• Trends in civil partnership and marriage amongst same-sex couples (it was able to cite the fact that only 890 civil partnerships were registered in 2016 in England and Wales albeit this was an increase of 3.4% in civil partnership formation in 2016 compared to 2015;
  • The demand for civil partnership and marriage amongst opposite-sex couples in the UK;
  • The motivations of same-sex couples who choose civil partnership; and
  • A review of what has happened in other countries.

The issue before the Supreme Court is quite narrow: should they issue a Declaration of Incompatibility or should they leave the government the space to review the matter in their own time? If I were to stick my neck out (and in a sentence which the editors can excise after Judgment is handed down), I would predict that the Court will issue a Declaration.

Either way, the government is likely to be pitched into more arguments about the future of civil partnerships. The formidable Durham University legal duo of Helen Fenwick and Andy Hayward have written a major piece in Child and Family Law Quarterly which sets out the thorny path ahead: From same-sex marriage to equal civil partnerships: on a path towards ‘perfecting’ equality? [2018] 2 CFLQ 97 (£). This is particularly strong on the problems that will face the government if they propose to close civil partnership to new entrants.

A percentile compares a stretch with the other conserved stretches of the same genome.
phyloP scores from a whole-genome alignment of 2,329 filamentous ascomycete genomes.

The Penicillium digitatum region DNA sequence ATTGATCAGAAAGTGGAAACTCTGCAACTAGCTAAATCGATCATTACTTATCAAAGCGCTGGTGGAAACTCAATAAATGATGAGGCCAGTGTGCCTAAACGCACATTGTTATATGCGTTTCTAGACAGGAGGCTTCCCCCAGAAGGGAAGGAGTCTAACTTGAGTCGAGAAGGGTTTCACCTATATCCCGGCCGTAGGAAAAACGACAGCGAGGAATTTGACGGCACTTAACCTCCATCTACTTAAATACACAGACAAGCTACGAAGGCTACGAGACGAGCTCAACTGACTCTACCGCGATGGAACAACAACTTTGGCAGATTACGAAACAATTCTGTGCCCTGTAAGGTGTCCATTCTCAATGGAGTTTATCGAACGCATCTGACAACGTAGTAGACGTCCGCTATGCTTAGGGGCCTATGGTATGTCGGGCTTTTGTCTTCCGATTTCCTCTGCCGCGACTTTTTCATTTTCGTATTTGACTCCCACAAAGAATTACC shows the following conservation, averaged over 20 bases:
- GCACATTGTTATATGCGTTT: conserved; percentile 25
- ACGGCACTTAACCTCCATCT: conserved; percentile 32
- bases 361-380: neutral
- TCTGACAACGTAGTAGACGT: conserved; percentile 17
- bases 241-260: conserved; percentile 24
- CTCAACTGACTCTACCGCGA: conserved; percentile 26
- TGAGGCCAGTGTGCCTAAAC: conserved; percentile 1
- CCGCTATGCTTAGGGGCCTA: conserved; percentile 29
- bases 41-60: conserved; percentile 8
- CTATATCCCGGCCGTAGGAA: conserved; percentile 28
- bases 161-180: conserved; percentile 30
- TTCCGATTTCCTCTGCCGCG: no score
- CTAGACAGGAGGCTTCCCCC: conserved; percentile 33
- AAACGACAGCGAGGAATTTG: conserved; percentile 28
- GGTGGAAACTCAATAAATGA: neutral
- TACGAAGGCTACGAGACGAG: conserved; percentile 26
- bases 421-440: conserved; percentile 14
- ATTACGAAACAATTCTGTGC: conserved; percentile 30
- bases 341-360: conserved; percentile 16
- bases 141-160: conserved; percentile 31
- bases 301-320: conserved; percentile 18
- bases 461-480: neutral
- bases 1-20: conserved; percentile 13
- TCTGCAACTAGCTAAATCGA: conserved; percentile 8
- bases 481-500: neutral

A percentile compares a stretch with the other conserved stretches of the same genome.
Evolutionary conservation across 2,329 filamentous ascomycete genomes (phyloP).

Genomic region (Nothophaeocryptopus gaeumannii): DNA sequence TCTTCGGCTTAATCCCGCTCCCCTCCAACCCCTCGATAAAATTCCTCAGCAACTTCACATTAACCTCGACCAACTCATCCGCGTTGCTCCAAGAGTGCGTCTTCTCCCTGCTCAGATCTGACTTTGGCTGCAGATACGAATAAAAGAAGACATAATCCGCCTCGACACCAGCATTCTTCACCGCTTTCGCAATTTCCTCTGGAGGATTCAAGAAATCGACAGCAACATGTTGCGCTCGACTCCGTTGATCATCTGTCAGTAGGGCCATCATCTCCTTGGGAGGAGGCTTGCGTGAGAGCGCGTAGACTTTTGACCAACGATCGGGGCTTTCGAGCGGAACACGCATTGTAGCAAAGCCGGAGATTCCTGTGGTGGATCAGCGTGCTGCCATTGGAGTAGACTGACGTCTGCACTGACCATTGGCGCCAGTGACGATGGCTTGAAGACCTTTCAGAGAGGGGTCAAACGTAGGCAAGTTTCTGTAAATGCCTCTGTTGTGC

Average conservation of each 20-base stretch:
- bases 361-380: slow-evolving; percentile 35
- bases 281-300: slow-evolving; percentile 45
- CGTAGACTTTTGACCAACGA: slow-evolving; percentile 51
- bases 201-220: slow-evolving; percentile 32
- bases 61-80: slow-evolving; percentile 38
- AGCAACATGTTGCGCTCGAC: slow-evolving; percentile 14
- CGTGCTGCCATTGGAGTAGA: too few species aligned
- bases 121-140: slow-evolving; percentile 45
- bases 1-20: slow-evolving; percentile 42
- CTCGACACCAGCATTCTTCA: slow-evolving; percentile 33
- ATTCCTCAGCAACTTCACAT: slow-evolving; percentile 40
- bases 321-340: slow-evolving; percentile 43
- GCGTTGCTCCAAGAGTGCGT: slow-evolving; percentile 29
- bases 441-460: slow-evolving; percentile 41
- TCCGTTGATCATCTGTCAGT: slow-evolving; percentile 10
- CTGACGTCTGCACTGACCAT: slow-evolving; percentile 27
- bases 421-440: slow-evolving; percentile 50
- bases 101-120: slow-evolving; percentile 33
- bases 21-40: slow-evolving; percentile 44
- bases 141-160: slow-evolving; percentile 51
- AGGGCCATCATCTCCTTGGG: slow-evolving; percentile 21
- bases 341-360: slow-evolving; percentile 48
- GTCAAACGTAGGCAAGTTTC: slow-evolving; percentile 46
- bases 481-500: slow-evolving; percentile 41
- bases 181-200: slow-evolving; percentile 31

An interesting wider question is whether the government will use this as an opportunity to embark upon further reforms of marriage. It is arguable that one of the curiosities of the arguments for the retention (and expansion) of civil partnership is that it assumes that the meaning of marriage is immutable but as Munby P noted in the Court of Appeal Judgment in Owens v Owens, that is an unsustainable proposition. However further reforms seem inevitable – only the timing of them is in question.

It is however, a delicious irony that one of the strongest arguments for retaining Civil Partnerships is that their abolition may cause real problems for the Church of England. As matters stand, the Church allows priests to participate in same-sex civil partnerships providing they promise to remain celibate. Core doctrine would not allow them to engage in same-sex ‘marriages.’

Martin Downs is a barrister at One Crown Office Row.

1 comment;

  1. Geoffrey says:

    I apologise for cross-posting.

    t can be suggested that, although a companionable relationship, presque spousal, properly may be granted the rights – and obligations – of a spousal relationship, no legal process can create a right to procreate without non-natural intervention.

    It seems to be certain that (other than by parthenogenesis) natural procreation requires the pairing of two persons bearing XX and XY chromosomes. (I accept that there are rare cases of XXY and XYY chromosomal combinations. I am not clear that they yet have played a part in the social debate.)

    Traditionally, an important purpose of marriage has been to legitimise children and protect inheritance. If that ceases to be the case, perhaps it would be simplest to abolish marriage altogether; it is, after all, a kind of bondage. Perhaps that is the long-term aim of the same-sex activists? It may be what is achieved!